In this Aug. 17, 2018, file photo, family and friends who have lost loved ones to OxyContin and opioid overdoses leave pill bottles in protest outside the headquarters of Purdue Pharma, which is owned by the Sackler family, in Stamford, Connecticut.
Photo: Jessica Hill (AP)

Purdue Pharma, the company that makes the painkiller OxyContin, is offering to settle more than 2,000 lawsuits over its role fueling the opioid crisis for $10 billion to $12 billion, NBC News reported on Tuesday.

The company’s lawyers allegedly discussed the offer last week during a meeting in Cleveland, Ohio, with at least 10 state attorneys general. David Sackler, a member of Purdue’s board, represented the Sackler family. He has recently refused to accept blame for his family’s role in opioid crisis, which killed more than 400,000 people between 1999 and 2017, according to the Centers for Disease Control and Prevention.

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Lawsuits allege that Purdue Pharma misrepresented the risks associated with long-term opioid use.

“The Sackler family built a multibillion-dollar drug empire based on addiction,” New Jersey Attorney General Gurbir Grewal said in May.

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Under the new scenario, the family would reportedly pay at least $3 billion in a settlement. The company would then potentially move to declare Chapter 11 bankruptcy and become a for-profit “public benefit trust.”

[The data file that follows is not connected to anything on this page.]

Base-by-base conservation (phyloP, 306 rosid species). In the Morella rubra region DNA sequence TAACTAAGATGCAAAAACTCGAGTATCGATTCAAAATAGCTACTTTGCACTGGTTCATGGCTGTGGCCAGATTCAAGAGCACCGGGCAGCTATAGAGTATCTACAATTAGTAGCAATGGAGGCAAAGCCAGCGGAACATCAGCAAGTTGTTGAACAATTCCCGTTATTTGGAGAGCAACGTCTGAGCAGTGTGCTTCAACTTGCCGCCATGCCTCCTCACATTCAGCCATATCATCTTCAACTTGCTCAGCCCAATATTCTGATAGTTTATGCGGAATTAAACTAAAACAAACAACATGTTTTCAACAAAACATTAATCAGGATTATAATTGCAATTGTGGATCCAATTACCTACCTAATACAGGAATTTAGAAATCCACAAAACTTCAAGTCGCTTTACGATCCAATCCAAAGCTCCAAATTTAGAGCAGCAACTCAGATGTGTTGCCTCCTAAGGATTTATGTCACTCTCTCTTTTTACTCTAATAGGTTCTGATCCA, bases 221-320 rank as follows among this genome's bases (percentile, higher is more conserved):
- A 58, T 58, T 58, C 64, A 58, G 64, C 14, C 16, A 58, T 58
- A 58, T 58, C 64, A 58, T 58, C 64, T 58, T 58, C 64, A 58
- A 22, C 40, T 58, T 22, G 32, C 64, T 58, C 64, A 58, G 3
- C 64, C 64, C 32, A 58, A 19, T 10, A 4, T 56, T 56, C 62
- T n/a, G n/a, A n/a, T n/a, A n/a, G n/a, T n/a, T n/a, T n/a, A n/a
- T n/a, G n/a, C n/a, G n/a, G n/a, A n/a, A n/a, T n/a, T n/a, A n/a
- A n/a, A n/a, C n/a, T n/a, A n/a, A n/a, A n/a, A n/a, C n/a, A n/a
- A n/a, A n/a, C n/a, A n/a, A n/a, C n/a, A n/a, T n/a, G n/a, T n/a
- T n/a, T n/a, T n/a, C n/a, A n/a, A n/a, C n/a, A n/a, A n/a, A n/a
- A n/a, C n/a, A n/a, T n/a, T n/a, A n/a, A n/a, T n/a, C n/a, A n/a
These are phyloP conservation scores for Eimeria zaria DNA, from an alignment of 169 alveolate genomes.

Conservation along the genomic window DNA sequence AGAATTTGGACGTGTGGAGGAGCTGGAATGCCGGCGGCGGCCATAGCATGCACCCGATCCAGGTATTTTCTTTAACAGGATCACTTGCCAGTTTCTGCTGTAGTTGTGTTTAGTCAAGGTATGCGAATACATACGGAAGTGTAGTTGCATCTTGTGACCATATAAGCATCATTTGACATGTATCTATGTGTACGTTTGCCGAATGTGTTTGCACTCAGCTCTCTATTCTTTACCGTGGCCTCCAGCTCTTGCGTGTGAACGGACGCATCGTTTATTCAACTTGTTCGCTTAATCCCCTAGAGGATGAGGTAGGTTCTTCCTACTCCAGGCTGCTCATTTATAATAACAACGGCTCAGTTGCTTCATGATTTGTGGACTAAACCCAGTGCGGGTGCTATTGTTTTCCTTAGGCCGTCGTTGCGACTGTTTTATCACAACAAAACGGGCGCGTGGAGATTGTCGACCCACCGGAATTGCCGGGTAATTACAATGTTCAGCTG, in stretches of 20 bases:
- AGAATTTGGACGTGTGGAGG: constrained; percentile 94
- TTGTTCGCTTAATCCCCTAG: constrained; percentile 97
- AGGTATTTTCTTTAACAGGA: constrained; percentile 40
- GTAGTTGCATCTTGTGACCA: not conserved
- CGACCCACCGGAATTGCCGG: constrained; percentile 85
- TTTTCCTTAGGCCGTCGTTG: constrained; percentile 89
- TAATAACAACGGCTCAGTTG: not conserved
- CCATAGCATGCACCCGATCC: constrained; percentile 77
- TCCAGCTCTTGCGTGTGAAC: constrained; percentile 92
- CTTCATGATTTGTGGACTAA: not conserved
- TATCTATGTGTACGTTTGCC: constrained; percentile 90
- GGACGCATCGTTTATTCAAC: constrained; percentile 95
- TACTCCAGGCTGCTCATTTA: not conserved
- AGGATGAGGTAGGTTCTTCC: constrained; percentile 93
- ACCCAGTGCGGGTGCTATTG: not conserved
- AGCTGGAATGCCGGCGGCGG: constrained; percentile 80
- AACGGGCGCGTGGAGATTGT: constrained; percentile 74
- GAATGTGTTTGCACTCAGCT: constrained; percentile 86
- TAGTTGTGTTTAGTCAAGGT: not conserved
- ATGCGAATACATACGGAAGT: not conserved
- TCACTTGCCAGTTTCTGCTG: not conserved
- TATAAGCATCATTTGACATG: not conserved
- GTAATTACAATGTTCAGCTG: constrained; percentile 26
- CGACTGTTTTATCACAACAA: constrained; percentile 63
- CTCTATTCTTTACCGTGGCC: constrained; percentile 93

The Sacker family has an estimated $13 billion shared among several members. According to Vanity Fair, they also made more than $4 billion in profits from Purdue since 2008. David said that even his four-year-old son knew that there was something different about his family.

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He told Vanity Fair: “My four-year-old came home from nursery school and asked, ‘Why are my friends telling me that our family’s work is killing people?’”

I don’t exactly believe that conversation happened, but if it did, why didn’t he feel bad enough for his son to try to atone for his family’s sins and clear their name?

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Purdue Pharma told NBC News: “While Purdue Pharma is prepared to defend itself vigorously in the opioid litigation, the company has made clear that it sees little good coming from years of wasteful litigation and appeals.”

Oregon Attorney General Ellen Rosenblum said in a lawsuit in May: “Twelve years ago, Oregon settled with Purdue for deceptively marketing OxyContin, and for blatantly ignoring the alarming rate of addiction that their drug was causing.”

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She continued: “Over the past decade, the destruction that OxyContin has caused has skyrocketed...The time has come to hold these members of the Sackler family personally responsible.”